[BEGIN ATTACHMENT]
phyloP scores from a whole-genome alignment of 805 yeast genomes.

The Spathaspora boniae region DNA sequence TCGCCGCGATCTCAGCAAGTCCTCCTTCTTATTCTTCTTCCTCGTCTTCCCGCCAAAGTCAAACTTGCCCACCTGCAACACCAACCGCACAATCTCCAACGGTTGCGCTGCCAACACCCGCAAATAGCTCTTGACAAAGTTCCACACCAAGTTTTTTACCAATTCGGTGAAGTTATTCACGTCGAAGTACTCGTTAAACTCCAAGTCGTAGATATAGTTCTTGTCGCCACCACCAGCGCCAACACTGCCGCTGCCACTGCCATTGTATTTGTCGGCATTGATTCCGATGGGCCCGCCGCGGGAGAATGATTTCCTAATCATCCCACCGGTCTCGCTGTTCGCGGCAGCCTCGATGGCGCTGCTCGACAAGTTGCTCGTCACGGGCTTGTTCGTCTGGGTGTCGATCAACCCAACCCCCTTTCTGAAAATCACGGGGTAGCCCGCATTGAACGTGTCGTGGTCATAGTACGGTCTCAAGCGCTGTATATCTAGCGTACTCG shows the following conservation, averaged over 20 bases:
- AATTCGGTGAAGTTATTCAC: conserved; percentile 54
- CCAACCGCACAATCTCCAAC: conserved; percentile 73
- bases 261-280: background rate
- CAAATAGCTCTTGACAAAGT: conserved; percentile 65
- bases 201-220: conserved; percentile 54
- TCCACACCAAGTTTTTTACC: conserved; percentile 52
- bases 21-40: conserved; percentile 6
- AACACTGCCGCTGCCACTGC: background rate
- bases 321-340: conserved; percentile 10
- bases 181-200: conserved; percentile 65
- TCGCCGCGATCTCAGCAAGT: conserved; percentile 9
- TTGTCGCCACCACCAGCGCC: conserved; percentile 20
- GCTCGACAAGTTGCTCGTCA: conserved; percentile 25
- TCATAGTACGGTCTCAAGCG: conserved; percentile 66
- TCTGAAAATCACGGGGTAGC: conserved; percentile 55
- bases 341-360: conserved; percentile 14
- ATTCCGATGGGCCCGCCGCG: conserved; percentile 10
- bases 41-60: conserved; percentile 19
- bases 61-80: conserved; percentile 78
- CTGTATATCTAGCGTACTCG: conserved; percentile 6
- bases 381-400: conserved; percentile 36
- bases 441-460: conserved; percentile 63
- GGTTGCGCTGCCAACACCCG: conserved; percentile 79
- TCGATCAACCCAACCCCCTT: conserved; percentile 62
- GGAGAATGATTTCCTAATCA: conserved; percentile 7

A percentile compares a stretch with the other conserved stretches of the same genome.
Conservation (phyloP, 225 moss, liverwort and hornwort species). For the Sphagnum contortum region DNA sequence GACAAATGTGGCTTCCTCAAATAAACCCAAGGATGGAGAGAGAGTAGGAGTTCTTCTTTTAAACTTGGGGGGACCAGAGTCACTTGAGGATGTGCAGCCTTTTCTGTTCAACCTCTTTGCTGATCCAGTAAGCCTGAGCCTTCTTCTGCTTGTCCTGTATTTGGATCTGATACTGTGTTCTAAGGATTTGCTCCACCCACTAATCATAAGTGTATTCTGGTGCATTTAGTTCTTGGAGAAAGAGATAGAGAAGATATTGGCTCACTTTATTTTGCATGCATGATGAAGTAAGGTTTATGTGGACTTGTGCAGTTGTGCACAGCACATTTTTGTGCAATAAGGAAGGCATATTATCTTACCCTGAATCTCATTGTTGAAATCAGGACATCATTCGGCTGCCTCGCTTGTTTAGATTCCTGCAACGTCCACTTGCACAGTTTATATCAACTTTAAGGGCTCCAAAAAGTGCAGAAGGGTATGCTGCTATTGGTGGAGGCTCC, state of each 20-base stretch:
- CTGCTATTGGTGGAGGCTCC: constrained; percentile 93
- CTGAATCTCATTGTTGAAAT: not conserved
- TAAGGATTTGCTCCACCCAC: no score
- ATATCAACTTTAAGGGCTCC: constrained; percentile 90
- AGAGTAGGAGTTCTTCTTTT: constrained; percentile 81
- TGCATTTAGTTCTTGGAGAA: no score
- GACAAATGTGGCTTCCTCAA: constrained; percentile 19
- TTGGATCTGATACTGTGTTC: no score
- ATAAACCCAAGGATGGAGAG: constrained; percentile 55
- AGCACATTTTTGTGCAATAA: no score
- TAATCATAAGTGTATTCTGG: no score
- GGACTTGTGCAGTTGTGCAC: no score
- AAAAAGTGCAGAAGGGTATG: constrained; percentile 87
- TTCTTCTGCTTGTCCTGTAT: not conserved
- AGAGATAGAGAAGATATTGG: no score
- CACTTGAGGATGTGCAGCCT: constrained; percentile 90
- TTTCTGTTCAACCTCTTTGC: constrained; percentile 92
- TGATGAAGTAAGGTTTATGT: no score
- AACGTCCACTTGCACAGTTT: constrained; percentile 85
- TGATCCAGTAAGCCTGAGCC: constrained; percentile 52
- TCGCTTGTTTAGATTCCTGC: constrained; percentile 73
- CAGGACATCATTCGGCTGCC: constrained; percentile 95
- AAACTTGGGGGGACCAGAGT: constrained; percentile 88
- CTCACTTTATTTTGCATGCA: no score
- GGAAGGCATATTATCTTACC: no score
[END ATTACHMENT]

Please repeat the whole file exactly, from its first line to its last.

phyloP scores from a whole-genome alignment of 805 yeast genomes.

The Spathaspora boniae region DNA sequence TCGCCGCGATCTCAGCAAGTCCTCCTTCTTATTCTTCTTCCTCGTCTTCCCGCCAAAGTCAAACTTGCCCACCTGCAACACCAACCGCACAATCTCCAACGGTTGCGCTGCCAACACCCGCAAATAGCTCTTGACAAAGTTCCACACCAAGTTTTTTACCAATTCGGTGAAGTTATTCACGTCGAAGTACTCGTTAAACTCCAAGTCGTAGATATAGTTCTTGTCGCCACCACCAGCGCCAACACTGCCGCTGCCACTGCCATTGTATTTGTCGGCATTGATTCCGATGGGCCCGCCGCGGGAGAATGATTTCCTAATCATCCCACCGGTCTCGCTGTTCGCGGCAGCCTCGATGGCGCTGCTCGACAAGTTGCTCGTCACGGGCTTGTTCGTCTGGGTGTCGATCAACCCAACCCCCTTTCTGAAAATCACGGGGTAGCCCGCATTGAACGTGTCGTGGTCATAGTACGGTCTCAAGCGCTGTATATCTAGCGTACTCG shows the following conservation, averaged over 20 bases:
- AATTCGGTGAAGTTATTCAC: conserved; percentile 54
- CCAACCGCACAATCTCCAAC: conserved; percentile 73
- bases 261-280: background rate
- CAAATAGCTCTTGACAAAGT: conserved; percentile 65
- bases 201-220: conserved; percentile 54
- TCCACACCAAGTTTTTTACC: conserved; percentile 52
- bases 21-40: conserved; percentile 6
- AACACTGCCGCTGCCACTGC: background rate
- bases 321-340: conserved; percentile 10
- bases 181-200: conserved; percentile 65
- TCGCCGCGATCTCAGCAAGT: conserved; percentile 9
- TTGTCGCCACCACCAGCGCC: conserved; percentile 20
- GCTCGACAAGTTGCTCGTCA: conserved; percentile 25
- TCATAGTACGGTCTCAAGCG: conserved; percentile 66
- TCTGAAAATCACGGGGTAGC: conserved; percentile 55
- bases 341-360: conserved; percentile 14
- ATTCCGATGGGCCCGCCGCG: conserved; percentile 10
- bases 41-60: conserved; percentile 19
- bases 61-80: conserved; percentile 78
- CTGTATATCTAGCGTACTCG: conserved; percentile 6
- bases 381-400: conserved; percentile 36
- bases 441-460: conserved; percentile 63
- GGTTGCGCTGCCAACACCCG: conserved; percentile 79
- TCGATCAACCCAACCCCCTT: conserved; percentile 62
- GGAGAATGATTTCCTAATCA: conserved; percentile 7

A percentile compares a stretch with the other conserved stretches of the same genome.
Conservation (phyloP, 225 moss, liverwort and hornwort species). For the Sphagnum contortum region DNA sequence GACAAATGTGGCTTCCTCAAATAAACCCAAGGATGGAGAGAGAGTAGGAGTTCTTCTTTTAAACTTGGGGGGACCAGAGTCACTTGAGGATGTGCAGCCTTTTCTGTTCAACCTCTTTGCTGATCCAGTAAGCCTGAGCCTTCTTCTGCTTGTCCTGTATTTGGATCTGATACTGTGTTCTAAGGATTTGCTCCACCCACTAATCATAAGTGTATTCTGGTGCATTTAGTTCTTGGAGAAAGAGATAGAGAAGATATTGGCTCACTTTATTTTGCATGCATGATGAAGTAAGGTTTATGTGGACTTGTGCAGTTGTGCACAGCACATTTTTGTGCAATAAGGAAGGCATATTATCTTACCCTGAATCTCATTGTTGAAATCAGGACATCATTCGGCTGCCTCGCTTGTTTAGATTCCTGCAACGTCCACTTGCACAGTTTATATCAACTTTAAGGGCTCCAAAAAGTGCAGAAGGGTATGCTGCTATTGGTGGAGGCTCC, state of each 20-base stretch:
- CTGCTATTGGTGGAGGCTCC: constrained; percentile 93
- CTGAATCTCATTGTTGAAAT: not conserved
- TAAGGATTTGCTCCACCCAC: no score
- ATATCAACTTTAAGGGCTCC: constrained; percentile 90
- AGAGTAGGAGTTCTTCTTTT: constrained; percentile 81
- TGCATTTAGTTCTTGGAGAA: no score
- GACAAATGTGGCTTCCTCAA: constrained; percentile 19
- TTGGATCTGATACTGTGTTC: no score
- ATAAACCCAAGGATGGAGAG: constrained; percentile 55
- AGCACATTTTTGTGCAATAA: no score
- TAATCATAAGTGTATTCTGG: no score
- GGACTTGTGCAGTTGTGCAC: no score
- AAAAAGTGCAGAAGGGTATG: constrained; percentile 87
- TTCTTCTGCTTGTCCTGTAT: not conserved
- AGAGATAGAGAAGATATTGG: no score
- CACTTGAGGATGTGCAGCCT: constrained; percentile 90
- TTTCTGTTCAACCTCTTTGC: constrained; percentile 92
- TGATGAAGTAAGGTTTATGT: no score
- AACGTCCACTTGCACAGTTT: constrained; percentile 85
- TGATCCAGTAAGCCTGAGCC: constrained; percentile 52
- TCGCTTGTTTAGATTCCTGC: constrained; percentile 73
- CAGGACATCATTCGGCTGCC: constrained; percentile 95
- AAACTTGGGGGGACCAGAGT: constrained; percentile 88
- CTCACTTTATTTTGCATGCA: no score
- GGAAGGCATATTATCTTACC: no score